The Golden Hammer Staff Reports
Austin and Montgomery County, October 1 – State Representative Todd Hunter, Republican of Corpus Christi and the Chairman of the Texas House of Representatives Redistricting Committee, released his proposed maps for redistricting Texas House of Representatives Districts yesterday afternoon. The maps include Hunter’s proposal to divide Montgomery County into four districts three of which are entirely in Montgomery County, while the fourth district would include a swath of east Montgomery County along with three other counties.
The statewide plan contains nine pairings of incumbent members of the Texas House, although several of those pairings involve members who are planning not to run for re-election or to retire. Some of the pairings are controversial and seem to suggest that the redistricting plan may pit two incumbents against each other in the 2022 elections.
In Montgomery County, the big winner of redistricting clearly is State Representative Cecil Bell of Magnolia whose District 3 will no longer include areas outside of Montgomery County, has a strong Optimal Republican Voting Strength of 78%, and includes areas that are only currently already within his District with one major exception. Bell’s District will now include the western part of The Woodlands, a strong conservative voting area.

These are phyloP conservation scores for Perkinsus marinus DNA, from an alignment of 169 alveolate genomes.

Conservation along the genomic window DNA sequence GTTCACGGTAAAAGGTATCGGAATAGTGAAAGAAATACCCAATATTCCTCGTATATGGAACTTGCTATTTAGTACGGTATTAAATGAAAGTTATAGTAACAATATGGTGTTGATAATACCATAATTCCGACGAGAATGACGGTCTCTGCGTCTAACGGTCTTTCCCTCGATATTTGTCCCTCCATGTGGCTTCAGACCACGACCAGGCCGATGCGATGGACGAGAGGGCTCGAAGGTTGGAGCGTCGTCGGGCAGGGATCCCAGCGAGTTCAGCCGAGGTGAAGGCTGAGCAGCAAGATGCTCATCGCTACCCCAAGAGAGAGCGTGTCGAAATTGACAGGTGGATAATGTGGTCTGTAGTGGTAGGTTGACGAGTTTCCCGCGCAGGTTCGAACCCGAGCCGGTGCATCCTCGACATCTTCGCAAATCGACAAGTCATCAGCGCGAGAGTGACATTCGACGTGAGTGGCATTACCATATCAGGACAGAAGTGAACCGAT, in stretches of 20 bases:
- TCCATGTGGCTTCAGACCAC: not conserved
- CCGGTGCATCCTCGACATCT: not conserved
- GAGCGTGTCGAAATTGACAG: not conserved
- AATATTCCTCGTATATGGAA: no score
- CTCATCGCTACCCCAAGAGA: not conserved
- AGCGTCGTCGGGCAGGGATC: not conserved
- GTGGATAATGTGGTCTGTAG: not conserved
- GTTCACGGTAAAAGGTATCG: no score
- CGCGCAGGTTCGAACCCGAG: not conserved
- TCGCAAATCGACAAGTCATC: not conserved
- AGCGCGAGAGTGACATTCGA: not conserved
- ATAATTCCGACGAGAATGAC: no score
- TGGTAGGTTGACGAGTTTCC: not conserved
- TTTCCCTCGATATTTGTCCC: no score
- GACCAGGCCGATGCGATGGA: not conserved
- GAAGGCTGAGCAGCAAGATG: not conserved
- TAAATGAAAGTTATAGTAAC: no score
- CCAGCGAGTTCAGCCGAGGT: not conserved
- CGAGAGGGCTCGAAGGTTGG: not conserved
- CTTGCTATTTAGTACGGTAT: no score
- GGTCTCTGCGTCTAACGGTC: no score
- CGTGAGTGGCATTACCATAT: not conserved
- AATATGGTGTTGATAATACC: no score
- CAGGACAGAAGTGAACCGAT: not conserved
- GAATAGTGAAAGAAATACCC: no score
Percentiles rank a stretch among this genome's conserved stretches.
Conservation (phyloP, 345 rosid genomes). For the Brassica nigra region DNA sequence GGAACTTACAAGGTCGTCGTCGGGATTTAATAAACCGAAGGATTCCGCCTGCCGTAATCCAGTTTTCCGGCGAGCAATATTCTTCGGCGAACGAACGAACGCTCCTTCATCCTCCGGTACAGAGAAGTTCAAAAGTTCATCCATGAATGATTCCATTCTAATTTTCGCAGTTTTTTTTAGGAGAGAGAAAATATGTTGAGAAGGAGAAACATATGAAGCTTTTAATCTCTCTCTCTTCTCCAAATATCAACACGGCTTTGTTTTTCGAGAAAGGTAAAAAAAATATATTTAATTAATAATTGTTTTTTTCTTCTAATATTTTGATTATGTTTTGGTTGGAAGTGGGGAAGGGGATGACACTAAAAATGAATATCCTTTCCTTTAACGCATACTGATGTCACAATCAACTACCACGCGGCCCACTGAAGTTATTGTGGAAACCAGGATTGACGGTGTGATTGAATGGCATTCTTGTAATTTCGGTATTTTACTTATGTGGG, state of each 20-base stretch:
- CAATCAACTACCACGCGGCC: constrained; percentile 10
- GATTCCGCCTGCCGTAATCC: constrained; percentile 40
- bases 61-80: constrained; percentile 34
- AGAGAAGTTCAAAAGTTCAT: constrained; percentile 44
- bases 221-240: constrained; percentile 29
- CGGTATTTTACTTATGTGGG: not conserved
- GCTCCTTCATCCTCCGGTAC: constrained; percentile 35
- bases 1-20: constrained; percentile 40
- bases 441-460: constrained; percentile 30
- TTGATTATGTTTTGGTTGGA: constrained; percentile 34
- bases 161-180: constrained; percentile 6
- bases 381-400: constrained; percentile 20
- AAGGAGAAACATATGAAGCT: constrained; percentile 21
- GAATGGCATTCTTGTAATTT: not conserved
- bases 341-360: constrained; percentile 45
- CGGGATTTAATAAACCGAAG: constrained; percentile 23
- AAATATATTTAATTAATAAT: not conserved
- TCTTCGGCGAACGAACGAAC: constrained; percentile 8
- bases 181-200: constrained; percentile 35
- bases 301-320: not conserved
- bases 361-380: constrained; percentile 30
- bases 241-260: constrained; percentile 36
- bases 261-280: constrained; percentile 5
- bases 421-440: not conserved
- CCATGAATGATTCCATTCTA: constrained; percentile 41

Similarly, State Representative Will Metcalf, Republican of Conroe, will retain a strong Republican Voting Strength District 16, which includes the northern part of Montgomery County from east to west. Metcalf serves as Chairman of the Texas House Administration Committee and is, hence, a part of the Republican Leadership in the House.
State Representative Steve Toth, Republican of Conroe and the Woodlands, will continue to represent The Woodlands, Oak Ridge North, and Benders Landing, although, due to population growth, his District 15’s Optimal Republican Voting Strength will be lower than in other Montgomery County areas at approximately 66%. The central part of The Woodlands – Panther Creek and Grogans Mill – tends to vote less conservatively than other areas.
The new District to Montgomery County is Ernest Bailes’ District 18. Bailes hails from Shepherd in San Jacinto County. As proposed, District 18 will include the Splendora area of east Montgomery County as well as Liberty County, San Jacinto County, and Hardin County.
Splitting a portion of Montgomery County into four districts is not unusual under the circumstances of population growth. Montgomery County’s population is approximately 624,000 in the 2020 United States Census, but each House District is approximately 199,000. Therefore, it’s no surprise that a small portion of Montgomery County will go into a fourth district contiguous to other counties within the same district.
The proposed map is certainly not set in stone.
Rather, it’s merely the beginning of the redistricting fight. The House Redistricting Committee will begin hearings on the proposed plan on Monday, October 4, at 9 a.m., in the Texas Capitol.